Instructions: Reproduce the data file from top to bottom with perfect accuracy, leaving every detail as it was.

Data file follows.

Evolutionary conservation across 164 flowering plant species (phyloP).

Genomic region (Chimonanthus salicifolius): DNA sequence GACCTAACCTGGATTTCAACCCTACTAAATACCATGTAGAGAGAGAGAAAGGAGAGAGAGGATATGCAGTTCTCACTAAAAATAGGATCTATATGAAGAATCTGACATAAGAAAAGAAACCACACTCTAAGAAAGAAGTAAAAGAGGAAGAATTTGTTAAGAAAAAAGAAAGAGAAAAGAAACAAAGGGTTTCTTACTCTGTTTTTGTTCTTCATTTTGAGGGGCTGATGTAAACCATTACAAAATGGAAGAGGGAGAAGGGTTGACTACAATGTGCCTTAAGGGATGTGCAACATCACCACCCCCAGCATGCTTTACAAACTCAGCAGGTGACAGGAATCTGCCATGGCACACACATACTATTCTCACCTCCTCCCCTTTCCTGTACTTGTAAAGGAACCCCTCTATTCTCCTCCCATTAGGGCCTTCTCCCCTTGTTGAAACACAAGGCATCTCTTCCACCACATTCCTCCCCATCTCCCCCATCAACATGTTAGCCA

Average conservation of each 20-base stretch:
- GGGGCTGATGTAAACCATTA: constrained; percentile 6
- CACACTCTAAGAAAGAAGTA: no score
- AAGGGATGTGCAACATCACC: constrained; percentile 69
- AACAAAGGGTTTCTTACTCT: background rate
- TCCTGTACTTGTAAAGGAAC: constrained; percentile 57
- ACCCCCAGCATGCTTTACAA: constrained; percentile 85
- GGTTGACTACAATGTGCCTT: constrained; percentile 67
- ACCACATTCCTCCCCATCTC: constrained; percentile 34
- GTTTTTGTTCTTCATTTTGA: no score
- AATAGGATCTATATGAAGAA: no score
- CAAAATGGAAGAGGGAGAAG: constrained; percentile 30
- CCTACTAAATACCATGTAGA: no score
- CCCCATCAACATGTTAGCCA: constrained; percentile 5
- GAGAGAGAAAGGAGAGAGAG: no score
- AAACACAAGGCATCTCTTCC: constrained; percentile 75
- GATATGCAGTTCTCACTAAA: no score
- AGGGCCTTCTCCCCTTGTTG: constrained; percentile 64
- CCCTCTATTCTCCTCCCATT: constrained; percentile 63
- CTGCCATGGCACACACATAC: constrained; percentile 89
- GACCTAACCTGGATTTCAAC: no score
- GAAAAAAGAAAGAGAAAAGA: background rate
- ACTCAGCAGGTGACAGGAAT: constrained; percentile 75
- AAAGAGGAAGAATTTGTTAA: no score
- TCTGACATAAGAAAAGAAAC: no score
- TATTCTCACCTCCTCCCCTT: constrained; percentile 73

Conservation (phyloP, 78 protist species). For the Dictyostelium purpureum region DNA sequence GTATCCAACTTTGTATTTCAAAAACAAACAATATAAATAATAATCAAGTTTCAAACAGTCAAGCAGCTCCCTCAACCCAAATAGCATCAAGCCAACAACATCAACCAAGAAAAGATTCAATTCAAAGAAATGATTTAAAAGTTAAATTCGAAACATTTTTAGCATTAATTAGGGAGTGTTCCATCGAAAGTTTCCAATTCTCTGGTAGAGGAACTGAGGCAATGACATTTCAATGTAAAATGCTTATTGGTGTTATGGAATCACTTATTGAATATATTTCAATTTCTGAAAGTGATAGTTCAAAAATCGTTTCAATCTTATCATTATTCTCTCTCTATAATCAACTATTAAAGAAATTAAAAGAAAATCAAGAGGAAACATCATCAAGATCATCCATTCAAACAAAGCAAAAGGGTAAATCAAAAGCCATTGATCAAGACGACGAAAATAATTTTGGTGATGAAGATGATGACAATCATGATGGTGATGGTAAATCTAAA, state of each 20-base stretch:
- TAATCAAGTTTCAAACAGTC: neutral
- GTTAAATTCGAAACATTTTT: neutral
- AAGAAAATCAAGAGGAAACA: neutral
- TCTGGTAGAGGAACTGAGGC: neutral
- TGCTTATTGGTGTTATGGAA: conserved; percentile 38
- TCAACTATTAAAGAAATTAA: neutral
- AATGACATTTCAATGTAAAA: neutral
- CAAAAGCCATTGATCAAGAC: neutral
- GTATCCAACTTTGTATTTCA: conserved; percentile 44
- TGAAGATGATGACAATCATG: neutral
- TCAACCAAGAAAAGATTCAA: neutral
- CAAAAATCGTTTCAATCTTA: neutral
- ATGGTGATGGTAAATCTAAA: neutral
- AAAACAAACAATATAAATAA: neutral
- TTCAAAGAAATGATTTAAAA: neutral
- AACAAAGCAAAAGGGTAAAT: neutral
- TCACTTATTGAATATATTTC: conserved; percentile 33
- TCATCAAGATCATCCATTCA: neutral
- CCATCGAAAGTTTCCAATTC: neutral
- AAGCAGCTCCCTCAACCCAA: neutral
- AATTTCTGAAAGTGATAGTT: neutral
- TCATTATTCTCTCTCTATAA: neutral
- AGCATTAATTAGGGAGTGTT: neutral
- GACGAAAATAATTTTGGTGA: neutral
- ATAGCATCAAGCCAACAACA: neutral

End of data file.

Evolutionary conservation across 164 flowering plant species (phyloP).

Genomic region (Chimonanthus salicifolius): DNA sequence GACCTAACCTGGATTTCAACCCTACTAAATACCATGTAGAGAGAGAGAAAGGAGAGAGAGGATATGCAGTTCTCACTAAAAATAGGATCTATATGAAGAATCTGACATAAGAAAAGAAACCACACTCTAAGAAAGAAGTAAAAGAGGAAGAATTTGTTAAGAAAAAAGAAAGAGAAAAGAAACAAAGGGTTTCTTACTCTGTTTTTGTTCTTCATTTTGAGGGGCTGATGTAAACCATTACAAAATGGAAGAGGGAGAAGGGTTGACTACAATGTGCCTTAAGGGATGTGCAACATCACCACCCCCAGCATGCTTTACAAACTCAGCAGGTGACAGGAATCTGCCATGGCACACACATACTATTCTCACCTCCTCCCCTTTCCTGTACTTGTAAAGGAACCCCTCTATTCTCCTCCCATTAGGGCCTTCTCCCCTTGTTGAAACACAAGGCATCTCTTCCACCACATTCCTCCCCATCTCCCCCATCAACATGTTAGCCA

Average conservation of each 20-base stretch:
- GGGGCTGATGTAAACCATTA: constrained; percentile 6
- CACACTCTAAGAAAGAAGTA: no score
- AAGGGATGTGCAACATCACC: constrained; percentile 69
- AACAAAGGGTTTCTTACTCT: background rate
- TCCTGTACTTGTAAAGGAAC: constrained; percentile 57
- ACCCCCAGCATGCTTTACAA: constrained; percentile 85
- GGTTGACTACAATGTGCCTT: constrained; percentile 67
- ACCACATTCCTCCCCATCTC: constrained; percentile 34
- GTTTTTGTTCTTCATTTTGA: no score
- AATAGGATCTATATGAAGAA: no score
- CAAAATGGAAGAGGGAGAAG: constrained; percentile 30
- CCTACTAAATACCATGTAGA: no score
- CCCCATCAACATGTTAGCCA: constrained; percentile 5
- GAGAGAGAAAGGAGAGAGAG: no score
- AAACACAAGGCATCTCTTCC: constrained; percentile 75
- GATATGCAGTTCTCACTAAA: no score
- AGGGCCTTCTCCCCTTGTTG: constrained; percentile 64
- CCCTCTATTCTCCTCCCATT: constrained; percentile 63
- CTGCCATGGCACACACATAC: constrained; percentile 89
- GACCTAACCTGGATTTCAAC: no score
- GAAAAAAGAAAGAGAAAAGA: background rate
- ACTCAGCAGGTGACAGGAAT: constrained; percentile 75
- AAAGAGGAAGAATTTGTTAA: no score
- TCTGACATAAGAAAAGAAAC: no score
- TATTCTCACCTCCTCCCCTT: constrained; percentile 73

Conservation (phyloP, 78 protist species). For the Dictyostelium purpureum region DNA sequence GTATCCAACTTTGTATTTCAAAAACAAACAATATAAATAATAATCAAGTTTCAAACAGTCAAGCAGCTCCCTCAACCCAAATAGCATCAAGCCAACAACATCAACCAAGAAAAGATTCAATTCAAAGAAATGATTTAAAAGTTAAATTCGAAACATTTTTAGCATTAATTAGGGAGTGTTCCATCGAAAGTTTCCAATTCTCTGGTAGAGGAACTGAGGCAATGACATTTCAATGTAAAATGCTTATTGGTGTTATGGAATCACTTATTGAATATATTTCAATTTCTGAAAGTGATAGTTCAAAAATCGTTTCAATCTTATCATTATTCTCTCTCTATAATCAACTATTAAAGAAATTAAAAGAAAATCAAGAGGAAACATCATCAAGATCATCCATTCAAACAAAGCAAAAGGGTAAATCAAAAGCCATTGATCAAGACGACGAAAATAATTTTGGTGATGAAGATGATGACAATCATGATGGTGATGGTAAATCTAAA, state of each 20-base stretch:
- TAATCAAGTTTCAAACAGTC: neutral
- GTTAAATTCGAAACATTTTT: neutral
- AAGAAAATCAAGAGGAAACA: neutral
- TCTGGTAGAGGAACTGAGGC: neutral
- TGCTTATTGGTGTTATGGAA: conserved; percentile 38
- TCAACTATTAAAGAAATTAA: neutral
- AATGACATTTCAATGTAAAA: neutral
- CAAAAGCCATTGATCAAGAC: neutral
- GTATCCAACTTTGTATTTCA: conserved; percentile 44
- TGAAGATGATGACAATCATG: neutral
- TCAACCAAGAAAAGATTCAA: neutral
- CAAAAATCGTTTCAATCTTA: neutral
- ATGGTGATGGTAAATCTAAA: neutral
- AAAACAAACAATATAAATAA: neutral
- TTCAAAGAAATGATTTAAAA: neutral
- AACAAAGCAAAAGGGTAAAT: neutral
- TCACTTATTGAATATATTTC: conserved; percentile 33
- TCATCAAGATCATCCATTCA: neutral
- CCATCGAAAGTTTCCAATTC: neutral
- AAGCAGCTCCCTCAACCCAA: neutral
- AATTTCTGAAAGTGATAGTT: neutral
- TCATTATTCTCTCTCTATAA: neutral
- AGCATTAATTAGGGAGTGTT: neutral
- GACGAAAATAATTTTGGTGA: neutral
- ATAGCATCAAGCCAACAACA: neutral